Acer admits defeat, gives up selling smartphones in India

India is the world's fastest-growing smartphone market, thanks to falling prices, and wider availability of 3G and 4G mobile networks. But the rise in demand for new handsets has resulted in a rush of manufacturers flocking to India to grab a piece of the pie, and that intense competition has now taken its toll on one device-maker.

Acer began selling smartphones there six years ago, but the Taiwanese company is now admitting defeat, and ending its mobile efforts in India.

Acer India's managing director, Harish Kohli, placed at least part of the blame for the failure of its mobile business there on government policy, including the administration's 'Make in India' program - an effort to encourage international manufacturers to build more of their products in the country.

"The change in government policies of Make in India and other aspects; our realization has been that it is too much of a market which is left to the smaller brands rather than any larger brands trying to enter it at this particular stage," he said to Mashable.

"Today, mobiles have become a commodity from a price-point basis, rather than an experience basis," he added. "There are very few products based on experience. When you are into that kind of a space, it is a decision you need to take, whether to produce a quality product and bleed or just copy others and make a product for a particular price-point."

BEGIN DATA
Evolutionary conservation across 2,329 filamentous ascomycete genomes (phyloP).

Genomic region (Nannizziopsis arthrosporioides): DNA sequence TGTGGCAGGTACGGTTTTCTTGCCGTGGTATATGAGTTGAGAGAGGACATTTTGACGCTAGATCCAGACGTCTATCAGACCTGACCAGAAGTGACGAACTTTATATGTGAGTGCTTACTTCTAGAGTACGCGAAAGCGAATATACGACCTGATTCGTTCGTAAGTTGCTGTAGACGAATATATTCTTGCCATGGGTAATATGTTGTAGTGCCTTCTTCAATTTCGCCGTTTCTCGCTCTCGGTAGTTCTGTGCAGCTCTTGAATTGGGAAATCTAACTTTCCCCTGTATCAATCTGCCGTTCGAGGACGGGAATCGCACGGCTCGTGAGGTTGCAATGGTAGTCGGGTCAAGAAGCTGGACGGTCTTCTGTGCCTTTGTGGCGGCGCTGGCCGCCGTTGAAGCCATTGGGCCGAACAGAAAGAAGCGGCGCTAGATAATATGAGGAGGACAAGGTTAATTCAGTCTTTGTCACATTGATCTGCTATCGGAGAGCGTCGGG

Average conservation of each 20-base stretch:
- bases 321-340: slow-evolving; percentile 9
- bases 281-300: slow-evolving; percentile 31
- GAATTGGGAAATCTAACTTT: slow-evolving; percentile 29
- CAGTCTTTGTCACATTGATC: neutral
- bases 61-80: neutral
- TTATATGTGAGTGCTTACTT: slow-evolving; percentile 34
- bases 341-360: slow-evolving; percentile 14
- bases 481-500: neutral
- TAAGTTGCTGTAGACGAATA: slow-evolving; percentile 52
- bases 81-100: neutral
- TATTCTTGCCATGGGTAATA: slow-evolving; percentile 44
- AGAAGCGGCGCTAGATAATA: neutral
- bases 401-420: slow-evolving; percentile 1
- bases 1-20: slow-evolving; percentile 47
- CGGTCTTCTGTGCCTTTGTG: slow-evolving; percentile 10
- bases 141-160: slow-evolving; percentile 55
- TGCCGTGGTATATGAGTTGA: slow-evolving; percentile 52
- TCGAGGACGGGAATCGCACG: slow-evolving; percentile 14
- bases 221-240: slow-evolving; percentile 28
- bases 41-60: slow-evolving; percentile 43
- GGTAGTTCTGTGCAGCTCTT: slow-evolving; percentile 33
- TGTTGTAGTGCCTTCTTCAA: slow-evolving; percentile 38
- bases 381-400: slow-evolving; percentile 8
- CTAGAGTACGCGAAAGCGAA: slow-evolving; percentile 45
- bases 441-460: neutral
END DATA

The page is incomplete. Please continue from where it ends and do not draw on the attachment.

But Acer has also attracted criticism from analysts and industry observers, who say that the company's approach to the Indian smartphone market was fundamentally flawed. One analyst commented that Acer had done little to engage users online, and it ignored the hugely popular 'flash sale' methods used by its more successful rivals, offering devices with sizeable discounts for a very limited time to generate buzz around the brand and its products.

Consequently, while Xiaomi sold three million phones in India during Q3 2016 alone, Acer has sold just 30,000 handsets there during the entire year, according to Counterpoint Research. Acer's global smartphone market share stood at just 0.04% in the third quarter of this year.

Source: Mashable

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